In its application asking the Supreme Court to let it return the land adjacent to the disputed site, the Centre is, effectively, asking the Supreme Court to do what it has objected to at least three times in the last 16 years on the ground that this would disturb “peace and tranquility.”
Most recently, the five-judge Constitution bench in March 2003 made it clear that while the 67.03 acres adjacent to the disputed site “vest in the Central government” its use depended on the “outcome of the litigation in respect of the disputed property.”
The bench argued that the adjacent land needs to be left undisturbed to ensure that if Muslims succeed in the title suits case, they should not be “denied access.” And added: ..”We must bear in mind that when the dispute is not yet finally resolved, maintenance of communal harmony and peace is absolutely needed.”
In fact, the bench relied upon the 1994 Ismail Faruqui judgment that had examined the Constitutional validity of the Acquisition of Certain Area at Ayodhya Act, 1993, through which the Narasimha Rao government had acquired the land after the demolition of the Babri Masjid.
The 2003 judgment highlighted the 1993 judgment which said: “…in the event of the Muslims succeeding in the adjudication of the dispute requiring the disputed structure to be handed over to the Muslim community, their success should not be thwarted by denial of proper access to, and enjoyment of rights in, the disputed area by exercise of rights of ownership of Hindu owners of the adjacent properties.”
In February 2002, VHP supporters had gathered outside Ayodhya, stating that Shila Pujan or stone ceremony would be done in March. In March, petitioner Mohd Aslam had moved the Supreme Court with a plea that the Pujan be stopped. On March 13, 2002 — days after the attack on kar sevaks on the Sabarmati Express in Godhra and the riots that followed — a three-judge bench ordered that no religious activity should take place on the adjacent land. A year later, on March 31, 2003, a Constitution bench passed a similar order.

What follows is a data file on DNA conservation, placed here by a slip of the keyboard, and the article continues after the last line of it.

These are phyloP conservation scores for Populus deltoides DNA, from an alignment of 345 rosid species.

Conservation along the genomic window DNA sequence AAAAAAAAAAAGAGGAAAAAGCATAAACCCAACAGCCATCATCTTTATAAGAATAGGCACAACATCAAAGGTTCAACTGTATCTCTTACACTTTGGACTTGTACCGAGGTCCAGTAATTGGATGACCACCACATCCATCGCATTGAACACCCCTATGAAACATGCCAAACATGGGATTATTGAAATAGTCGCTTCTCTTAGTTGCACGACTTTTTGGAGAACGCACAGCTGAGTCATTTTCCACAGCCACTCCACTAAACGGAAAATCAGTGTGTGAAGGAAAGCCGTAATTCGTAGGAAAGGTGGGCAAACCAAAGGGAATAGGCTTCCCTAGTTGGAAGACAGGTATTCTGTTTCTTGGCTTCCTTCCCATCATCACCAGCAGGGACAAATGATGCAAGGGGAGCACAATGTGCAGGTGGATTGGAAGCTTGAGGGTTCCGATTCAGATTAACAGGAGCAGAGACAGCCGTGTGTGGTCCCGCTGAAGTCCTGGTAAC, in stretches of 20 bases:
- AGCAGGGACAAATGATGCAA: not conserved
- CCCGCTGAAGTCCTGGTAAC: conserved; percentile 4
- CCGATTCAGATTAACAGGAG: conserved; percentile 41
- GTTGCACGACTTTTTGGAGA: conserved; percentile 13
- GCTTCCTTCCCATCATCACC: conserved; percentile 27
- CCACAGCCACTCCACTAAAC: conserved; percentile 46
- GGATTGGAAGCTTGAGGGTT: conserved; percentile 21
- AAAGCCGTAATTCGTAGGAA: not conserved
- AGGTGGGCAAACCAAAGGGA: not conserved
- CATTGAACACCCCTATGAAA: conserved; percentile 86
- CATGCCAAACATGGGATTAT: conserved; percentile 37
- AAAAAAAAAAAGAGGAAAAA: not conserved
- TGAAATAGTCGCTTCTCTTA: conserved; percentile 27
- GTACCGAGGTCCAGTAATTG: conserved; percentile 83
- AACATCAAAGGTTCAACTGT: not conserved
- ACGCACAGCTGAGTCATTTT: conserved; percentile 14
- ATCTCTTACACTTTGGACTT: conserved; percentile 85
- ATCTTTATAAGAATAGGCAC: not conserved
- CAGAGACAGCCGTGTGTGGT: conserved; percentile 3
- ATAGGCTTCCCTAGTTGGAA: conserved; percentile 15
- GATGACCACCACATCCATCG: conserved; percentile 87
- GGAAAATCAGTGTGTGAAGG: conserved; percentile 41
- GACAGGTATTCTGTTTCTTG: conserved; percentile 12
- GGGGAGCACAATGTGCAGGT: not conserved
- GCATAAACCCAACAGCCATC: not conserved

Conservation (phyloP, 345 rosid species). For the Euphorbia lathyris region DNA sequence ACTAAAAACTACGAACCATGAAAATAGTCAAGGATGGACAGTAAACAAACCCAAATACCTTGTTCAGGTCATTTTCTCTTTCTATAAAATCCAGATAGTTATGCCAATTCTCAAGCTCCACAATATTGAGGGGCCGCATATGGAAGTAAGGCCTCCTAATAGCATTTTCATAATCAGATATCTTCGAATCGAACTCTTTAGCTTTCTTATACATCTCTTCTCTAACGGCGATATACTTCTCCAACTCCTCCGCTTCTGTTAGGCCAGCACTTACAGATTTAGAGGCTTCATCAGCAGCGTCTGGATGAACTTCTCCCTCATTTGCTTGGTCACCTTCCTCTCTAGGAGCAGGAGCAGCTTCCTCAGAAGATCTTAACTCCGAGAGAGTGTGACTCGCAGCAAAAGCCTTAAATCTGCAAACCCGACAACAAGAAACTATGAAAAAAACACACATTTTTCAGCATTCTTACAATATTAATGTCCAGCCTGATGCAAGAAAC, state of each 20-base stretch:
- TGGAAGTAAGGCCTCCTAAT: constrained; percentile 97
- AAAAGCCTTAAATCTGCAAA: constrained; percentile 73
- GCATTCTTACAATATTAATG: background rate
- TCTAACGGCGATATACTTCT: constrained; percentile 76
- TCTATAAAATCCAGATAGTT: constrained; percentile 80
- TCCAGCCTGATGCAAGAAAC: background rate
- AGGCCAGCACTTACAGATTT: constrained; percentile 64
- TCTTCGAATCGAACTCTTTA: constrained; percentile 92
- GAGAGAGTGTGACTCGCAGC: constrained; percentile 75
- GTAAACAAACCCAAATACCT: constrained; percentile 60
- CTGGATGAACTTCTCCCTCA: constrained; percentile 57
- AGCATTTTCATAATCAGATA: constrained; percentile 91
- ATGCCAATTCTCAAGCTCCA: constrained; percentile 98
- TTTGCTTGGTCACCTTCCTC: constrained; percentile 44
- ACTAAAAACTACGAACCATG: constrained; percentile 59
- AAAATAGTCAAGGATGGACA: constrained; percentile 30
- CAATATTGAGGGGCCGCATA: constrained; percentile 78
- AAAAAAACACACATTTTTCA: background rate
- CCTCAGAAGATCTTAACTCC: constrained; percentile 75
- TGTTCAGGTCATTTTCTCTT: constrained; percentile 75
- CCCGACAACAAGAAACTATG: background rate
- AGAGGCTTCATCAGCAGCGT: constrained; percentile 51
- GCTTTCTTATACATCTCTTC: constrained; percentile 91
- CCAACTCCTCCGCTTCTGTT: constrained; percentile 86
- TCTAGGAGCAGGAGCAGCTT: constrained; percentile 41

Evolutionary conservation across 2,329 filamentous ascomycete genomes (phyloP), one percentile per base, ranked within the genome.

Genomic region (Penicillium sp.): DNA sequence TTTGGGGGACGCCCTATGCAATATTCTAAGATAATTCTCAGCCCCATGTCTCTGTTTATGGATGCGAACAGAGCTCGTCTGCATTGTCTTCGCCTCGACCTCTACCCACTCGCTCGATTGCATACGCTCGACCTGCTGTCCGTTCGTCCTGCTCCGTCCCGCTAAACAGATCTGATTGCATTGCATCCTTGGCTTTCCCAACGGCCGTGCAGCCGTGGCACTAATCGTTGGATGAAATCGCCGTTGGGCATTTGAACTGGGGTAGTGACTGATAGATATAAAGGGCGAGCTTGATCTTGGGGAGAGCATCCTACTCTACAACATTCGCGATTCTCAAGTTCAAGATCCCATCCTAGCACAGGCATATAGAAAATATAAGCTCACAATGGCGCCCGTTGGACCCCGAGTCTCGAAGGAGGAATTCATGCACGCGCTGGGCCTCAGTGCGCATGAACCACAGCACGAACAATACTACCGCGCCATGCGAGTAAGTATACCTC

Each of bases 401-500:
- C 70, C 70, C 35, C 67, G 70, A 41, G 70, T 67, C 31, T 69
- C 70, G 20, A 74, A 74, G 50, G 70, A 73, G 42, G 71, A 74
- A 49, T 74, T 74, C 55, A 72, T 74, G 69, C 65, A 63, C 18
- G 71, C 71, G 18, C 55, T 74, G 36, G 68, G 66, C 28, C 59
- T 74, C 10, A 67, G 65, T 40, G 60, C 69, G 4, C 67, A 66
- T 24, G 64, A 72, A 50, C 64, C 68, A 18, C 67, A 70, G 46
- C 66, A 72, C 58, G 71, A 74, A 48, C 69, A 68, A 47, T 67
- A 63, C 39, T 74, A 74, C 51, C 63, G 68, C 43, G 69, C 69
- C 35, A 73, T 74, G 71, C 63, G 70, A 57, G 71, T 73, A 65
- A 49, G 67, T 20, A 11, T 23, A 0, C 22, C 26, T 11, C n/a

Largely relying upon these two observations of 1994 judgment, the Constitution bench said that the two acquired lands are “intrinsically connected” and cannot be separated until the title suit was adjudicated. For, if the land is transferred under Section 6 of the Act, during the pendency of the hearing, “further complications may arise.”
One of the most significant observations of the SC came when it countered the Union of India’s argument that Bhure’s petition was vague and that interim relief given by the SC was “beyond the scope” of the Ismail Faruqui order.
The SC rebutted this: “The Preamble to the Act itself discloses that the objective of the enactment is maintenance of harmony between different communities in the country and to maintain public order. If the acquisition has been effected on that basis not only of the disputed land but also of adjacent land, this thread will run through the entire proceedings and we must bear in mind that when the dispute is not yet finally resolved, maintenance of communal harmony and peace is absolutely needed.”
“It is no doubt true that when passions run high, demands are made for several types of activities being carried on in the adjacent land. If any such activities are carried on in such land, even before the resolution of the dispute pending before the court, it may affect the harmony and tranquility that has prevailed for so long,” the SC had said.
“Above all, status quo has been maintained from 1992 onwards and no activities as are set out in the course of the application have been required to be done so far. When for a long time, a particular state of affairs has prevailed — as in the present case for over a decade — and when the adjudication of the disputes which are pending before the High Court are reaching final stages, it will not be appropriate to disturb that state of affairs,” the SC said.
The Constitution bench added that the “preservation of property” in its original condition is “absolutely necessary” to “give appropriate reliefs to the parties” on the termination of the proceedings before the courts. “…Therefore, we do no think that this is one of those cases in which it becomes necessary to disturb that state.”